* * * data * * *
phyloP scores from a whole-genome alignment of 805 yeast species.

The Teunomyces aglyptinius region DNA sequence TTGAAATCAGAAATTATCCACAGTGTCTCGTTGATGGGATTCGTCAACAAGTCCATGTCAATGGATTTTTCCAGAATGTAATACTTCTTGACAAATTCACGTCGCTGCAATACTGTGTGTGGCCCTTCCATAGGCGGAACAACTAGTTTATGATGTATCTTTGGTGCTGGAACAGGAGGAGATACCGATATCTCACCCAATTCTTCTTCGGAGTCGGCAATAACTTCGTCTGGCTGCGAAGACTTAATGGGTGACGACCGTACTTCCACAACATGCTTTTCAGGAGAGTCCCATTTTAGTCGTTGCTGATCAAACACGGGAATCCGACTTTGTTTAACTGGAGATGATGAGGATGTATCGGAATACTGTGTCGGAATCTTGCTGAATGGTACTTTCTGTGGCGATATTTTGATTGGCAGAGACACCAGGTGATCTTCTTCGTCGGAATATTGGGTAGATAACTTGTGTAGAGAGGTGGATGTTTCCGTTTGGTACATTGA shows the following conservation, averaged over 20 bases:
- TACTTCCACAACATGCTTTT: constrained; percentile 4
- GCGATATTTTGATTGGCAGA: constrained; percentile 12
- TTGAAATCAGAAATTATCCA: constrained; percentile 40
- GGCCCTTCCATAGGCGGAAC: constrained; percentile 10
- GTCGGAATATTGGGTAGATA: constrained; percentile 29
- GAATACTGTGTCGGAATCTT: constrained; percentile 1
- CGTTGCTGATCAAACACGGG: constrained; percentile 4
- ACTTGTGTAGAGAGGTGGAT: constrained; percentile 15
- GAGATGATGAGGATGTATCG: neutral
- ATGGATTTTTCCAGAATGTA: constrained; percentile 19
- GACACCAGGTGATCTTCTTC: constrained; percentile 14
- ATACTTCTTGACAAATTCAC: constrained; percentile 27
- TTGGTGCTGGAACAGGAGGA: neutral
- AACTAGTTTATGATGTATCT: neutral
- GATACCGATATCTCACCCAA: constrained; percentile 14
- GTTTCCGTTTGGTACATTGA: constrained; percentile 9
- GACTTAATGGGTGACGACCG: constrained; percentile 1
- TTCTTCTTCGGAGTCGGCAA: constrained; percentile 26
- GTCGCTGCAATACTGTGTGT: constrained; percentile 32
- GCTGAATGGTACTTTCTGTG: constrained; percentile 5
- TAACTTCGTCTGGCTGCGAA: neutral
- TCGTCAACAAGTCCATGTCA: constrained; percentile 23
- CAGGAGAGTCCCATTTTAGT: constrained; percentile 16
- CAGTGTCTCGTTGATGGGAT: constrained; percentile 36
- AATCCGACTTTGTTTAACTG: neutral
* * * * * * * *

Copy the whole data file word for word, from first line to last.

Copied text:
phyloP scores from a whole-genome alignment of 805 yeast species.

The Teunomyces aglyptinius region DNA sequence TTGAAATCAGAAATTATCCACAGTGTCTCGTTGATGGGATTCGTCAACAAGTCCATGTCAATGGATTTTTCCAGAATGTAATACTTCTTGACAAATTCACGTCGCTGCAATACTGTGTGTGGCCCTTCCATAGGCGGAACAACTAGTTTATGATGTATCTTTGGTGCTGGAACAGGAGGAGATACCGATATCTCACCCAATTCTTCTTCGGAGTCGGCAATAACTTCGTCTGGCTGCGAAGACTTAATGGGTGACGACCGTACTTCCACAACATGCTTTTCAGGAGAGTCCCATTTTAGTCGTTGCTGATCAAACACGGGAATCCGACTTTGTTTAACTGGAGATGATGAGGATGTATCGGAATACTGTGTCGGAATCTTGCTGAATGGTACTTTCTGTGGCGATATTTTGATTGGCAGAGACACCAGGTGATCTTCTTCGTCGGAATATTGGGTAGATAACTTGTGTAGAGAGGTGGATGTTTCCGTTTGGTACATTGA shows the following conservation, averaged over 20 bases:
- TACTTCCACAACATGCTTTT: constrained; percentile 4
- GCGATATTTTGATTGGCAGA: constrained; percentile 12
- TTGAAATCAGAAATTATCCA: constrained; percentile 40
- GGCCCTTCCATAGGCGGAAC: constrained; percentile 10
- GTCGGAATATTGGGTAGATA: constrained; percentile 29
- GAATACTGTGTCGGAATCTT: constrained; percentile 1
- CGTTGCTGATCAAACACGGG: constrained; percentile 4
- ACTTGTGTAGAGAGGTGGAT: constrained; percentile 15
- GAGATGATGAGGATGTATCG: neutral
- ATGGATTTTTCCAGAATGTA: constrained; percentile 19
- GACACCAGGTGATCTTCTTC: constrained; percentile 14
- ATACTTCTTGACAAATTCAC: constrained; percentile 27
- TTGGTGCTGGAACAGGAGGA: neutral
- AACTAGTTTATGATGTATCT: neutral
- GATACCGATATCTCACCCAA: constrained; percentile 14
- GTTTCCGTTTGGTACATTGA: constrained; percentile 9
- GACTTAATGGGTGACGACCG: constrained; percentile 1
- TTCTTCTTCGGAGTCGGCAA: constrained; percentile 26
- GTCGCTGCAATACTGTGTGT: constrained; percentile 32
- GCTGAATGGTACTTTCTGTG: constrained; percentile 5
- TAACTTCGTCTGGCTGCGAA: neutral
- TCGTCAACAAGTCCATGTCA: constrained; percentile 23
- CAGGAGAGTCCCATTTTAGT: constrained; percentile 16
- CAGTGTCTCGTTGATGGGAT: constrained; percentile 36
- AATCCGACTTTGTTTAACTG: neutral